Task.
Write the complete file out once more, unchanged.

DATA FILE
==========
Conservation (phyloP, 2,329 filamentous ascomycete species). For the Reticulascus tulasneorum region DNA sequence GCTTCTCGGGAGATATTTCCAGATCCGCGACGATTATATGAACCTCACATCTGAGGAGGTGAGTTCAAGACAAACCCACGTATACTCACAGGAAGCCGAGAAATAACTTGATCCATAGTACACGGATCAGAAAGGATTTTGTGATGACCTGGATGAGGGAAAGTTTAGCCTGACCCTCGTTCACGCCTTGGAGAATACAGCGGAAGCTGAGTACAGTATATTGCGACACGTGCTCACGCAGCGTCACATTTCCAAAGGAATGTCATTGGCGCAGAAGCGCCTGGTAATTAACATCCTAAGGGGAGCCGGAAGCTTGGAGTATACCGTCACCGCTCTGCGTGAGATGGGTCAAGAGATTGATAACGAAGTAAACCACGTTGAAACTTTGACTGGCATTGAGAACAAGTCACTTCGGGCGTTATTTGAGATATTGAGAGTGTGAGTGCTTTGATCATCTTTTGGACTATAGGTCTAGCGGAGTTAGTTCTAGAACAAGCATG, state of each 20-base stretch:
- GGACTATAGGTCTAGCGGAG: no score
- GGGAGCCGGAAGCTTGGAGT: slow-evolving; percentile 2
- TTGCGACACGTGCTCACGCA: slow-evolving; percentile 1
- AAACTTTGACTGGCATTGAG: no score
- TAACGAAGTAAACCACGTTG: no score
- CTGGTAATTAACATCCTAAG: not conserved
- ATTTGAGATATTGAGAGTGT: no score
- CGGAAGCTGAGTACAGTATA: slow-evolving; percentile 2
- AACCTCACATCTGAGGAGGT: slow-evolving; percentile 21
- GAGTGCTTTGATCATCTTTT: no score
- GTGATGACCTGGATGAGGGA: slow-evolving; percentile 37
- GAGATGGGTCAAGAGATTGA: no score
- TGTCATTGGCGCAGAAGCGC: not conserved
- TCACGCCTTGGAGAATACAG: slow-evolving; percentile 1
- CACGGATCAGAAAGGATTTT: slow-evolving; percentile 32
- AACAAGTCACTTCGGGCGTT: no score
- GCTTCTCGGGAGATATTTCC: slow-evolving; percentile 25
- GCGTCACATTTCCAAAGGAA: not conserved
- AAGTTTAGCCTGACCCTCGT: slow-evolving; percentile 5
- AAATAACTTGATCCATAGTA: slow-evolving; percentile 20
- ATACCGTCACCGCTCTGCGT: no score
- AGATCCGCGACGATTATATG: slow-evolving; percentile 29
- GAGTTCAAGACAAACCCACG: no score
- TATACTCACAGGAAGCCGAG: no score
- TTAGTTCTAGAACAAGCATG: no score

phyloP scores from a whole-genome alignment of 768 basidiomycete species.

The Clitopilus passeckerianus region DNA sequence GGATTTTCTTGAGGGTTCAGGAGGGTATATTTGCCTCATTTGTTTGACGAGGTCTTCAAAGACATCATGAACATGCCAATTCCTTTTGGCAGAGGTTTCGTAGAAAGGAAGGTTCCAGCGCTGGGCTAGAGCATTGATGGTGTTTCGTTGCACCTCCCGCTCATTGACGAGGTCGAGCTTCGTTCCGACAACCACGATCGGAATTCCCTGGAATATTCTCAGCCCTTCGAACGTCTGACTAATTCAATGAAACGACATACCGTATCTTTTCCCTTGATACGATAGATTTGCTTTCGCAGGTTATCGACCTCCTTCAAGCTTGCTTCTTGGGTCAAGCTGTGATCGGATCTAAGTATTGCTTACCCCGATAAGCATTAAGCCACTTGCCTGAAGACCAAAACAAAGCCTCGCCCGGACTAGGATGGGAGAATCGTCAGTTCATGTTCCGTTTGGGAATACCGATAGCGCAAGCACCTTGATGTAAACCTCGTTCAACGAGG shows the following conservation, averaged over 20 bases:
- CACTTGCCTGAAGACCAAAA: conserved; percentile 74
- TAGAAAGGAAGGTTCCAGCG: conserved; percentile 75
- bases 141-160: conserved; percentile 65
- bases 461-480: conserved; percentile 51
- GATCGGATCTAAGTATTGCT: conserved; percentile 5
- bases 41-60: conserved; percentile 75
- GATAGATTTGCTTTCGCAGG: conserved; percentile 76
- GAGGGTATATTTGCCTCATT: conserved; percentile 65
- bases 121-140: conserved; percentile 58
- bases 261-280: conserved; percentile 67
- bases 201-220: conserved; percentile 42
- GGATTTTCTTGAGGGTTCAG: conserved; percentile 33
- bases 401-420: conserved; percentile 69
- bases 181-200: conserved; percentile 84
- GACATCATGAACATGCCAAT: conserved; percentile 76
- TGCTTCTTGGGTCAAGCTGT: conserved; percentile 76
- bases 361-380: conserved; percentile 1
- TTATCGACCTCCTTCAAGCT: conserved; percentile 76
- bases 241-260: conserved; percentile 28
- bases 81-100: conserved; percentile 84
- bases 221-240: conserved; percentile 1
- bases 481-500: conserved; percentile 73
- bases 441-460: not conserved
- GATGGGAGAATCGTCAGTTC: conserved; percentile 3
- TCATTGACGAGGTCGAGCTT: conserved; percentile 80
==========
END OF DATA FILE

Conservation (phyloP, 2,329 filamentous ascomycete species). For the Reticulascus tulasneorum region DNA sequence GCTTCTCGGGAGATATTTCCAGATCCGCGACGATTATATGAACCTCACATCTGAGGAGGTGAGTTCAAGACAAACCCACGTATACTCACAGGAAGCCGAGAAATAACTTGATCCATAGTACACGGATCAGAAAGGATTTTGTGATGACCTGGATGAGGGAAAGTTTAGCCTGACCCTCGTTCACGCCTTGGAGAATACAGCGGAAGCTGAGTACAGTATATTGCGACACGTGCTCACGCAGCGTCACATTTCCAAAGGAATGTCATTGGCGCAGAAGCGCCTGGTAATTAACATCCTAAGGGGAGCCGGAAGCTTGGAGTATACCGTCACCGCTCTGCGTGAGATGGGTCAAGAGATTGATAACGAAGTAAACCACGTTGAAACTTTGACTGGCATTGAGAACAAGTCACTTCGGGCGTTATTTGAGATATTGAGAGTGTGAGTGCTTTGATCATCTTTTGGACTATAGGTCTAGCGGAGTTAGTTCTAGAACAAGCATG, state of each 20-base stretch:
- GGACTATAGGTCTAGCGGAG: no score
- GGGAGCCGGAAGCTTGGAGT: slow-evolving; percentile 2
- TTGCGACACGTGCTCACGCA: slow-evolving; percentile 1
- AAACTTTGACTGGCATTGAG: no score
- TAACGAAGTAAACCACGTTG: no score
- CTGGTAATTAACATCCTAAG: not conserved
- ATTTGAGATATTGAGAGTGT: no score
- CGGAAGCTGAGTACAGTATA: slow-evolving; percentile 2
- AACCTCACATCTGAGGAGGT: slow-evolving; percentile 21
- GAGTGCTTTGATCATCTTTT: no score
- GTGATGACCTGGATGAGGGA: slow-evolving; percentile 37
- GAGATGGGTCAAGAGATTGA: no score
- TGTCATTGGCGCAGAAGCGC: not conserved
- TCACGCCTTGGAGAATACAG: slow-evolving; percentile 1
- CACGGATCAGAAAGGATTTT: slow-evolving; percentile 32
- AACAAGTCACTTCGGGCGTT: no score
- GCTTCTCGGGAGATATTTCC: slow-evolving; percentile 25
- GCGTCACATTTCCAAAGGAA: not conserved
- AAGTTTAGCCTGACCCTCGT: slow-evolving; percentile 5
- AAATAACTTGATCCATAGTA: slow-evolving; percentile 20
- ATACCGTCACCGCTCTGCGT: no score
- AGATCCGCGACGATTATATG: slow-evolving; percentile 29
- GAGTTCAAGACAAACCCACG: no score
- TATACTCACAGGAAGCCGAG: no score
- TTAGTTCTAGAACAAGCATG: no score

phyloP scores from a whole-genome alignment of 768 basidiomycete species.

The Clitopilus passeckerianus region DNA sequence GGATTTTCTTGAGGGTTCAGGAGGGTATATTTGCCTCATTTGTTTGACGAGGTCTTCAAAGACATCATGAACATGCCAATTCCTTTTGGCAGAGGTTTCGTAGAAAGGAAGGTTCCAGCGCTGGGCTAGAGCATTGATGGTGTTTCGTTGCACCTCCCGCTCATTGACGAGGTCGAGCTTCGTTCCGACAACCACGATCGGAATTCCCTGGAATATTCTCAGCCCTTCGAACGTCTGACTAATTCAATGAAACGACATACCGTATCTTTTCCCTTGATACGATAGATTTGCTTTCGCAGGTTATCGACCTCCTTCAAGCTTGCTTCTTGGGTCAAGCTGTGATCGGATCTAAGTATTGCTTACCCCGATAAGCATTAAGCCACTTGCCTGAAGACCAAAACAAAGCCTCGCCCGGACTAGGATGGGAGAATCGTCAGTTCATGTTCCGTTTGGGAATACCGATAGCGCAAGCACCTTGATGTAAACCTCGTTCAACGAGG shows the following conservation, averaged over 20 bases:
- CACTTGCCTGAAGACCAAAA: conserved; percentile 74
- TAGAAAGGAAGGTTCCAGCG: conserved; percentile 75
- bases 141-160: conserved; percentile 65
- bases 461-480: conserved; percentile 51
- GATCGGATCTAAGTATTGCT: conserved; percentile 5
- bases 41-60: conserved; percentile 75
- GATAGATTTGCTTTCGCAGG: conserved; percentile 76
- GAGGGTATATTTGCCTCATT: conserved; percentile 65
- bases 121-140: conserved; percentile 58
- bases 261-280: conserved; percentile 67
- bases 201-220: conserved; percentile 42
- GGATTTTCTTGAGGGTTCAG: conserved; percentile 33
- bases 401-420: conserved; percentile 69
- bases 181-200: conserved; percentile 84
- GACATCATGAACATGCCAAT: conserved; percentile 76
- TGCTTCTTGGGTCAAGCTGT: conserved; percentile 76
- bases 361-380: conserved; percentile 1
- TTATCGACCTCCTTCAAGCT: conserved; percentile 76
- bases 241-260: conserved; percentile 28
- bases 81-100: conserved; percentile 84
- bases 221-240: conserved; percentile 1
- bases 481-500: conserved; percentile 73
- bases 441-460: not conserved
- GATGGGAGAATCGTCAGTTC: conserved; percentile 3
- TCATTGACGAGGTCGAGCTT: conserved; percentile 80